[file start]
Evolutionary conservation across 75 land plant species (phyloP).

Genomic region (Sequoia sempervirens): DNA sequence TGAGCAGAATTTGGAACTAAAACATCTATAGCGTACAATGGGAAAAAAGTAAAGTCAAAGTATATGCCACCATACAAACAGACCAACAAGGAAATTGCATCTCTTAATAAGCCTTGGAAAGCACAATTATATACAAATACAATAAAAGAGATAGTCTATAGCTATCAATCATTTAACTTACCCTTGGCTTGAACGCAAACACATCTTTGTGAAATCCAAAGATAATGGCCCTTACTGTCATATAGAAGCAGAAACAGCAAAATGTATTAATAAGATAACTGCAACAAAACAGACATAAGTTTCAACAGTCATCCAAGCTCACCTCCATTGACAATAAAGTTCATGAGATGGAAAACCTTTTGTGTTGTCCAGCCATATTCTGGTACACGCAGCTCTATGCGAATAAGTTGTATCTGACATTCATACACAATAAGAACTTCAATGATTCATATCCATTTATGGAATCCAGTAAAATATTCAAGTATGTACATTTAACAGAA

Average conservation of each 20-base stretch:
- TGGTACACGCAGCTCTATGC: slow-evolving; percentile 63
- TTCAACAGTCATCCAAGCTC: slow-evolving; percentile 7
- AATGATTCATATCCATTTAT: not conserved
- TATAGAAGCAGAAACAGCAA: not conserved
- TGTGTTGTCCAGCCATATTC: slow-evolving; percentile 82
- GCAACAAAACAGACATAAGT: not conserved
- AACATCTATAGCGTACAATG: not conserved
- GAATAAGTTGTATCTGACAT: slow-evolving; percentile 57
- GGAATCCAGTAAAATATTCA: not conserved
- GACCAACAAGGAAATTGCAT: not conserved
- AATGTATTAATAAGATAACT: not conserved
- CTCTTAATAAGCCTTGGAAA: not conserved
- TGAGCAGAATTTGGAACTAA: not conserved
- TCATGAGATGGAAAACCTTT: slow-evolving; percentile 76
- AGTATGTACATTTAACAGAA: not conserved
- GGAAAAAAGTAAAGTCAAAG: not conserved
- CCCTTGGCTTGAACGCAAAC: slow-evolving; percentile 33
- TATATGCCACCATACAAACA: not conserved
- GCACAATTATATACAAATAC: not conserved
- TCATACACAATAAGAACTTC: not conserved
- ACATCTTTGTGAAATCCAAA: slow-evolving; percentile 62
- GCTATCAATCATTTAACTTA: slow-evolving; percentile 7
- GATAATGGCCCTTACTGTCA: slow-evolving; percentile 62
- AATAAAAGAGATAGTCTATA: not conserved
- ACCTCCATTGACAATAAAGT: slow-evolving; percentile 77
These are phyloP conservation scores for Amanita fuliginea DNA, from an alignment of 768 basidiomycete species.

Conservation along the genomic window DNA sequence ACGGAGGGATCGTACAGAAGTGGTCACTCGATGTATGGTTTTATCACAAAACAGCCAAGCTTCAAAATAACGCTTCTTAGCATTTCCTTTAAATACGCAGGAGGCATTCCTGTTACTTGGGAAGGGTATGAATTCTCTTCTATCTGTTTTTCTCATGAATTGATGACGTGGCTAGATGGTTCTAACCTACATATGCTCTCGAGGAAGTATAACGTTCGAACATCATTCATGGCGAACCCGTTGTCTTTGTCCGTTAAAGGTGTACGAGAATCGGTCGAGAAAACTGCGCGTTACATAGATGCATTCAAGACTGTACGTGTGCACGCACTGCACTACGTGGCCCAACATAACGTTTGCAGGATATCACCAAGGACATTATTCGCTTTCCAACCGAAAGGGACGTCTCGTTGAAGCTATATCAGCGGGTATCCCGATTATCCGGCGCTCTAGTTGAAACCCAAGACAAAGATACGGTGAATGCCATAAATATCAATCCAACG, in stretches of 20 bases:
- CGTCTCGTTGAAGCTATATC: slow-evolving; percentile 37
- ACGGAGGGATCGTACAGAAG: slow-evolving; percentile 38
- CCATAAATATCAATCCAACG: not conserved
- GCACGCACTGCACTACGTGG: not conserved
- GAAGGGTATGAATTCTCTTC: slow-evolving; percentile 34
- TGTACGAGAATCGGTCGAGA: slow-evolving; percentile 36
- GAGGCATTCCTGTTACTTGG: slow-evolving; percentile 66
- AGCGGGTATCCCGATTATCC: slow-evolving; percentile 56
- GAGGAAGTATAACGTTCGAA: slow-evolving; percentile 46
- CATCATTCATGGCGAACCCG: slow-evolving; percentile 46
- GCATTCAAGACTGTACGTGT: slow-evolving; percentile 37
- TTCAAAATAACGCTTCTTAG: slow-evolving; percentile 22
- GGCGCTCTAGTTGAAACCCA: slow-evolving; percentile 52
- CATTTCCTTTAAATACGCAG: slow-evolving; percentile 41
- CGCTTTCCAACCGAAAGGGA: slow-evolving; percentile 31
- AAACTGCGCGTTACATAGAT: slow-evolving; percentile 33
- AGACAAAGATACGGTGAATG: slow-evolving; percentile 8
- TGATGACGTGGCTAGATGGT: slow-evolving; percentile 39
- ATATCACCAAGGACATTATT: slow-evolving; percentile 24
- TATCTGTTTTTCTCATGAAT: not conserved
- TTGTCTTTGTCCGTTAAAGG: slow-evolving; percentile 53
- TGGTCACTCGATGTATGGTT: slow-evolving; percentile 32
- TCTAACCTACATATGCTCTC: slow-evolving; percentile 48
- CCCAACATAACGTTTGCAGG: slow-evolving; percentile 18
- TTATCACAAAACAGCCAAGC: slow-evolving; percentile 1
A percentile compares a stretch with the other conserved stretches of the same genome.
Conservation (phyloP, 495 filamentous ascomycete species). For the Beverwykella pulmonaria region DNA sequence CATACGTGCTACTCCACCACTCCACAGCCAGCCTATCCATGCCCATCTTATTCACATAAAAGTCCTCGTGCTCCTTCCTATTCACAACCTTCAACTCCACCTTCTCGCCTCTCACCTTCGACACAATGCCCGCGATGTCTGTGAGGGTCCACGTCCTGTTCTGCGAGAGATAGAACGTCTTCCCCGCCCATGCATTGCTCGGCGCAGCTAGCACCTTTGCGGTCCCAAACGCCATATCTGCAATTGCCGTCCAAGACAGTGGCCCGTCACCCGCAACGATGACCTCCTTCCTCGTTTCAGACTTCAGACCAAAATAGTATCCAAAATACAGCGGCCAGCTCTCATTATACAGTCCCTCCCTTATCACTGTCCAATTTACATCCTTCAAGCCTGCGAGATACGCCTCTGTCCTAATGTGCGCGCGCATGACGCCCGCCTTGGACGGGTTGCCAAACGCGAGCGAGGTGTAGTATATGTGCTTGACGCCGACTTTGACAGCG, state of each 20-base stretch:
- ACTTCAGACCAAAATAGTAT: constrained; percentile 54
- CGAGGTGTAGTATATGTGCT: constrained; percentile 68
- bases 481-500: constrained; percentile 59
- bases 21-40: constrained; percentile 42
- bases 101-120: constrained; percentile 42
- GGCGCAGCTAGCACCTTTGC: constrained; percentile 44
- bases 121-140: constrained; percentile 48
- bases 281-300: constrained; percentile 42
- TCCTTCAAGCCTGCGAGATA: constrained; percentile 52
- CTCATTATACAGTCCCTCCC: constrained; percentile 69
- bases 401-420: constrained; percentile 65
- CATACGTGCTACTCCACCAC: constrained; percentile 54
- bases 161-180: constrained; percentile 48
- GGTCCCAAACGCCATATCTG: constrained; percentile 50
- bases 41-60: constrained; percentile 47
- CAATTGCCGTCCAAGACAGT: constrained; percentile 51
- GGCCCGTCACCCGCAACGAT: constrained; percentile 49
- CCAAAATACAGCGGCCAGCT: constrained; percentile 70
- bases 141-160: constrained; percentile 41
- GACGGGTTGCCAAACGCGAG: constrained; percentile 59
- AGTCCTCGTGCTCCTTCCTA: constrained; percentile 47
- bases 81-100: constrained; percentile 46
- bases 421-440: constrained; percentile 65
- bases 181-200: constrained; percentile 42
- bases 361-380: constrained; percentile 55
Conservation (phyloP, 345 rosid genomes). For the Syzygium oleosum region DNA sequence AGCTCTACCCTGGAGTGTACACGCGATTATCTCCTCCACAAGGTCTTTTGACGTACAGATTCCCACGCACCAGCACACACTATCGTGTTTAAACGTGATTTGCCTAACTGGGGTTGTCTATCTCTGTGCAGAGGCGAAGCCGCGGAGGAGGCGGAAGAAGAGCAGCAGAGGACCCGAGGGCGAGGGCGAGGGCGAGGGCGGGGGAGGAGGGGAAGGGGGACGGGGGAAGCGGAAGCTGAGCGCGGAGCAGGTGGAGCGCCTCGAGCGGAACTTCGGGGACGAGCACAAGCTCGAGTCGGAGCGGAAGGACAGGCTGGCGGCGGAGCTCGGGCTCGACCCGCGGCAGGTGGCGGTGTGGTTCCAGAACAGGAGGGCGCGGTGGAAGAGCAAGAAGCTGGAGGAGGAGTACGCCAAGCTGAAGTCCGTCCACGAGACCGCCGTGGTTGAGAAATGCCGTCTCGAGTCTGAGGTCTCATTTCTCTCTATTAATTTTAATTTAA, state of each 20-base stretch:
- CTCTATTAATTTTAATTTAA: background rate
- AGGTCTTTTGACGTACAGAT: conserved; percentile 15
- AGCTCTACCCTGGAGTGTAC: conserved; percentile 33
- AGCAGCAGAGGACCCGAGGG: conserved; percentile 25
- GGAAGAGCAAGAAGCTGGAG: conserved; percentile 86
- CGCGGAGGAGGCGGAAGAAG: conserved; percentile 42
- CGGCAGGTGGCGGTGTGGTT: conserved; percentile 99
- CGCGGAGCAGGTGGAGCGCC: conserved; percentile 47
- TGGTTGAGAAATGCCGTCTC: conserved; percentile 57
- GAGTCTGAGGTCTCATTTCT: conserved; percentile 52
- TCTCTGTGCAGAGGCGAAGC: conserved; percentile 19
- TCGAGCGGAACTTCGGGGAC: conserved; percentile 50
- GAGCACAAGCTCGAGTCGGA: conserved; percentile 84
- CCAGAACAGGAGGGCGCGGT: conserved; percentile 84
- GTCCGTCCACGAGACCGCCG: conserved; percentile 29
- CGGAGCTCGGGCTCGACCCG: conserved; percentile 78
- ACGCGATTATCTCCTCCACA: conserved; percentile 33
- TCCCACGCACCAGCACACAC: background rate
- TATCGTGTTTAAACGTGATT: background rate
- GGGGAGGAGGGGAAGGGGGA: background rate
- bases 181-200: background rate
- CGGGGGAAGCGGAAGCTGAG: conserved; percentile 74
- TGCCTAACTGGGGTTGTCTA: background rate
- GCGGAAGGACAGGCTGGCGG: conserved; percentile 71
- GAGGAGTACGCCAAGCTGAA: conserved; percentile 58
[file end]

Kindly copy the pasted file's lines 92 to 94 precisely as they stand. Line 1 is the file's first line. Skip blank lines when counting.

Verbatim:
- TGGTTGAGAAATGCCGTCTC: conserved; percentile 57
- GAGTCTGAGGTCTCATTTCT: conserved; percentile 52
- TCTCTGTGCAGAGGCGAAGC: conserved; percentile 19